Qatar’s proposed “Tower of Death” Tribute to fallen Migrant Workers

In a move that is definitely the brain-child of a twisted Engineer, Architecture collective 1Week1Project has proposed the development of a bleak-looking memorial building to mark the number of migrant workers who have died in Qatar building the infrastructure for the hosting of the FIFA World Cup in 2022. (link)

As you might have heard, Qatar has not been having a very smooth ride towards its aspirations to host the 2022 World Cup. Before the allegations of bribery, the news of unsafe and inhumane working conditions that the laborers building the city are subjected to, which is highlighted in this video, took center stage:

The proposed idea to build a “Tower of Death” for the fallen migrant workers, as a “Tribute” is preposterous at best!

tower of death

If I were a visual artist, I would have turned the color of this tower into the Qatar Flag, however as I am a writer, please try to read this and envision that

The proposal by 1Week1Project, which is based in France and Chile, has advocated building a towering structure made of giant stones, one for each dead worker, who make up 400 of the approximately 1,000 deaths.

A crane is planned to be placed at the top of the structure, which will add more stones to the tower as more deaths occur in the run up to the start of the tournament in 2022.

The whole idea seems insanely morbid and vile. The higher up the tower goes, the more deaths there have been. What kind of “tribute” is that? Who would look at that tower and feel anything but contempt for the backers of such projects who put zero value to the lives of their workers?

Would it not be a better idea to direct all the money earmarked for this Tower of Death towards a fund benefiting the families of the deceased migrant workers? Just a thought perhaps? The families of the deceased will never travel to Qatar to look up at this tower, smile, shed a lone tear, feel that their loved ones death was a sacrifice for the greater good, turn around and board a plane back to their country.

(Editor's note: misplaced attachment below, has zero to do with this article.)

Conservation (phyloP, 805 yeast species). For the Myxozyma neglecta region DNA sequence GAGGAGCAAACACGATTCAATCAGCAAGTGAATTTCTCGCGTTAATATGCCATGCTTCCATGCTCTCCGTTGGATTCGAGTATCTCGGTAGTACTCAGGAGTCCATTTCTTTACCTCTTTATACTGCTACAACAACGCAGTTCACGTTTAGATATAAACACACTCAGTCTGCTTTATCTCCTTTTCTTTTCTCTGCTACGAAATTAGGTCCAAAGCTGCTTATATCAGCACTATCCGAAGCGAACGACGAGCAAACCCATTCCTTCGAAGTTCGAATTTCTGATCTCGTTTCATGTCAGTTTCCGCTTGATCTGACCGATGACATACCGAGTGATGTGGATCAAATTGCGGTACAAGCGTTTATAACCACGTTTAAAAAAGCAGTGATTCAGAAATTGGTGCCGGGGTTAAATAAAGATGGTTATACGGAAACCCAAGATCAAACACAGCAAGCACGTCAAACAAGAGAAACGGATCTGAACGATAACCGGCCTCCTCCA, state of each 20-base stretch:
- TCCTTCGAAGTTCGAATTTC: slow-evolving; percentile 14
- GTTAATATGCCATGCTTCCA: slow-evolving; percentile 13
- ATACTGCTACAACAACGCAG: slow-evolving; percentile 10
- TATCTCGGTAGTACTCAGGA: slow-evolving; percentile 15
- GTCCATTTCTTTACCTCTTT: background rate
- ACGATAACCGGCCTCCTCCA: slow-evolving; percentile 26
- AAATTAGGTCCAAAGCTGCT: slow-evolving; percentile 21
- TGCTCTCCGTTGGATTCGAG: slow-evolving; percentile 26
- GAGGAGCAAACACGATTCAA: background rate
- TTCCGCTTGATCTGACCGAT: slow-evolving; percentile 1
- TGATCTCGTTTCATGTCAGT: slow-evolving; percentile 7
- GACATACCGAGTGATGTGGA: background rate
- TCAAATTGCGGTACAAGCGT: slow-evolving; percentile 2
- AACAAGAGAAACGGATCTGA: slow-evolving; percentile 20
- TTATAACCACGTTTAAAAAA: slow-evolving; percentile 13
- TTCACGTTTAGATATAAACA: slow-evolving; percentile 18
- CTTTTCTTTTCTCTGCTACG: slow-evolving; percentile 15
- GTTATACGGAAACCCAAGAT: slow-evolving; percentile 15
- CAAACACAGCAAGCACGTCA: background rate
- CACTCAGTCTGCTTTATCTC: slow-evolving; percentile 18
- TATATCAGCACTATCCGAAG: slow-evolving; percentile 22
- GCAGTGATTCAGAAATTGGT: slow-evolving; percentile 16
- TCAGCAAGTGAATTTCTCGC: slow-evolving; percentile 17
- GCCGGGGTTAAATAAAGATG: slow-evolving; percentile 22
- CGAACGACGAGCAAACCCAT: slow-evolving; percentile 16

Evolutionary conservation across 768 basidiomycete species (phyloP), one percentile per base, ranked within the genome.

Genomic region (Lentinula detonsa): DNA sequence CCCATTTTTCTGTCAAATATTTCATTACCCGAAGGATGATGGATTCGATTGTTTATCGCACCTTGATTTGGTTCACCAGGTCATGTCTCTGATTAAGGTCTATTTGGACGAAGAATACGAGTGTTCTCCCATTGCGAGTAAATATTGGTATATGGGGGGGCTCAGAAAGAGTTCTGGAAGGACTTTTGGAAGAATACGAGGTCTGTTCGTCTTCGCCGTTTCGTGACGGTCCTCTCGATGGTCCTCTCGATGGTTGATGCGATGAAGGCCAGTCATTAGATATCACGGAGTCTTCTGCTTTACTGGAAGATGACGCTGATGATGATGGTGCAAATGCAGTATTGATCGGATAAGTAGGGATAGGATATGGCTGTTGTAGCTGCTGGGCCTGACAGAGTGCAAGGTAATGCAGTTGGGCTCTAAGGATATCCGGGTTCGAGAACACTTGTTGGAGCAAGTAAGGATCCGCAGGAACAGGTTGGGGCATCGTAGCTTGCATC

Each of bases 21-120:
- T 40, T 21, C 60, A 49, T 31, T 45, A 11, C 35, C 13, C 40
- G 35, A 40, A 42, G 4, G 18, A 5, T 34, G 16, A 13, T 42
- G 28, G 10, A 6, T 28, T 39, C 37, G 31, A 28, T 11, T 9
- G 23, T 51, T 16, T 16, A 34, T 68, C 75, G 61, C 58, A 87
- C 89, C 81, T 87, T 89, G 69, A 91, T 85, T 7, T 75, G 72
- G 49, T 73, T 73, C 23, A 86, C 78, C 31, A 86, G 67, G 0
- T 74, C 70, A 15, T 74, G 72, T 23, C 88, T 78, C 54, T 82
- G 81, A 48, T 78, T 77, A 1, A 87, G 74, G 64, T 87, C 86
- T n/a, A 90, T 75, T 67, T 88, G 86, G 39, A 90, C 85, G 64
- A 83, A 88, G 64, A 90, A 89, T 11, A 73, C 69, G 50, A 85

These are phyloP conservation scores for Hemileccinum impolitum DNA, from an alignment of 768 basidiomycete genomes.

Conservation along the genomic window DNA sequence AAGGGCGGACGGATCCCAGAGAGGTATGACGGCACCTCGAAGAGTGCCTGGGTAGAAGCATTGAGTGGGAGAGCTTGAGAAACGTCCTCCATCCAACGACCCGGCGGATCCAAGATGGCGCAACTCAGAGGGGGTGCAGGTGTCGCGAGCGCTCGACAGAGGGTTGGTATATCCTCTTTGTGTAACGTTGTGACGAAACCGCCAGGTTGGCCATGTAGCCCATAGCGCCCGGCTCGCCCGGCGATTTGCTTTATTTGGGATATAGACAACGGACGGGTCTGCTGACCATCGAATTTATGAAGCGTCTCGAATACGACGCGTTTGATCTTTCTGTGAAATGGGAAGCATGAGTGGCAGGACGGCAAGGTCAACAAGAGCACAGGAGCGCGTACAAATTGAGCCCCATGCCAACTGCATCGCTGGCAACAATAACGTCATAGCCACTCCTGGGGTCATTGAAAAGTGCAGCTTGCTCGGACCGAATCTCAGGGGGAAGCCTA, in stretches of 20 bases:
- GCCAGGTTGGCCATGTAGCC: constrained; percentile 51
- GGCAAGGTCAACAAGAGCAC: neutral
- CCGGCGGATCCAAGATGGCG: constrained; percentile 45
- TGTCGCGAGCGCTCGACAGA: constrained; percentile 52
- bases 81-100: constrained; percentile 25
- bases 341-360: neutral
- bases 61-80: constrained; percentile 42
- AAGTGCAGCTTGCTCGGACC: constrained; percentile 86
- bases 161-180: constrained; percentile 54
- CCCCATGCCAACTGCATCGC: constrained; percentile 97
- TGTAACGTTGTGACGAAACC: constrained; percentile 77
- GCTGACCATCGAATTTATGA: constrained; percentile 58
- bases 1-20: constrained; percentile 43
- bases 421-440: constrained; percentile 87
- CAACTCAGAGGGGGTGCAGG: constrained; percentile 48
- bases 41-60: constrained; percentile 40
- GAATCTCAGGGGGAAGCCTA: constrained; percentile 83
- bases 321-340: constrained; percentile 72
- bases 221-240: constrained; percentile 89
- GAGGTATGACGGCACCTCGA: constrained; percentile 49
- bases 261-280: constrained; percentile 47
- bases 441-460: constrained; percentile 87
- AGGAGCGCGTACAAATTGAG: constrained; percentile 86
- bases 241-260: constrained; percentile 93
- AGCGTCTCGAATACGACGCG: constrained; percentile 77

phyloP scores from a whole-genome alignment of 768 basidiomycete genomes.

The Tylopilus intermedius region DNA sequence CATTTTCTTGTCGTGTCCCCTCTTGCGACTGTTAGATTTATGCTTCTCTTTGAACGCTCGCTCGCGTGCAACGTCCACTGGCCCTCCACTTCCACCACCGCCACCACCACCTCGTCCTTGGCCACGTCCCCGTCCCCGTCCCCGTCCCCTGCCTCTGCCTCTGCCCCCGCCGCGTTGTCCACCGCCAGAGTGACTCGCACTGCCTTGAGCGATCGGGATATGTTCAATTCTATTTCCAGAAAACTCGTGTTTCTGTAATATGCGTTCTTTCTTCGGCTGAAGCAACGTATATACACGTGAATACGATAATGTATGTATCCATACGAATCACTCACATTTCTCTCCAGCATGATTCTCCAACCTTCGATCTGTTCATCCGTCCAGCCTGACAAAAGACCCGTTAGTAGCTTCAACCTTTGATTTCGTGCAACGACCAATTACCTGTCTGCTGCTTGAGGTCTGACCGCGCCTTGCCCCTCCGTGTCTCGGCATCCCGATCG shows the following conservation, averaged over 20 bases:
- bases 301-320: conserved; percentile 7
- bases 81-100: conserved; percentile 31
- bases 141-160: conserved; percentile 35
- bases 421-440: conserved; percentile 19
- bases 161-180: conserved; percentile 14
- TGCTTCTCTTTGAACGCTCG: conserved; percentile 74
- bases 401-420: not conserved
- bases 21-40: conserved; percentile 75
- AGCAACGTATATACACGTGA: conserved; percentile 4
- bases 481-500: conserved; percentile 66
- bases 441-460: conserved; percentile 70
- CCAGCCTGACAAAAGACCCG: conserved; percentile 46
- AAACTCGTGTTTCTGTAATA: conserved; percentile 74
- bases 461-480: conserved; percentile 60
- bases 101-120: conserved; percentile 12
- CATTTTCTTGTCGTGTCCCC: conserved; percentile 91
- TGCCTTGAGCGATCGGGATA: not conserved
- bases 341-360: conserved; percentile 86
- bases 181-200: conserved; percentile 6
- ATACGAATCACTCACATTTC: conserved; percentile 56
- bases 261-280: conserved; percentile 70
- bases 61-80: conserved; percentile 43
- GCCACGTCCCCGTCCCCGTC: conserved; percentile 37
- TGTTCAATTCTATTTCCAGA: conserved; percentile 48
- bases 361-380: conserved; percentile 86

The Problem of Public Transport in Kuwait

Let’s face it; public transport in Kuwait is a nightmare.

traffic in kuwait

Despite its growing population, Kuwait is thoroughly lacking when it comes to methods of public transportation; the public only have two options – expensive private taxis or one-of-three bus companies.

More often than not, these buses are terribly maintained, spewing black smoke and noxious fumes at other motorists on their daily commute to and from work.

The fumes bother not the driver nor his passengers, they do however cause severe discomfort to others in the street, say a father driving his young daughters home from school during midday. If you are unfortunate enough to be caught behind these giant monstrosities during traffic, you have very little chance of escaping from behind them. In the absence of an army-regulation gas mask, your chances of comfort are slim to non.

gas mask driving

“So honey how was your day at school?”; “gmgneskneksnfkskjdsef….”; “that’s great sweety”

It is not that law enforcement is not doing all it can to combat the situation, on the contrary, Officers from Traffic Sector issued 940 citations for various traffic offenses and impounded 147 buses to garages of the department. (link)

However, more often than not, and as is the case in Kuwait from personal experience, the fine imposed by the police as a result of the transgression is a mere fraction of the cost to fix the transgression. In other words, bus companies favor paying fines as it is cheaper than fixing their buses.

Now I am not sure of the case of buses, when it comes to private vehicles, all cars impounded by the police for safety purposes (i.e. spewing black fumes) are ordered to redo the registration renewal inspection, and will be failed by the officer should the error not be corrected.

Something needs to be done by the MOI to combat get these buses to conform to health and safety standards once and for all.

If Citybus can offer free wifi on its routes, then all bus companies can afford to fix their buses.

Non-Halal Meat in Kuwait?

An Iowa-based food supplier is accused of marketing its products as halal to Muslims worldwide in Kuwait, UAE and Malaysia, when in fact its meats were  not.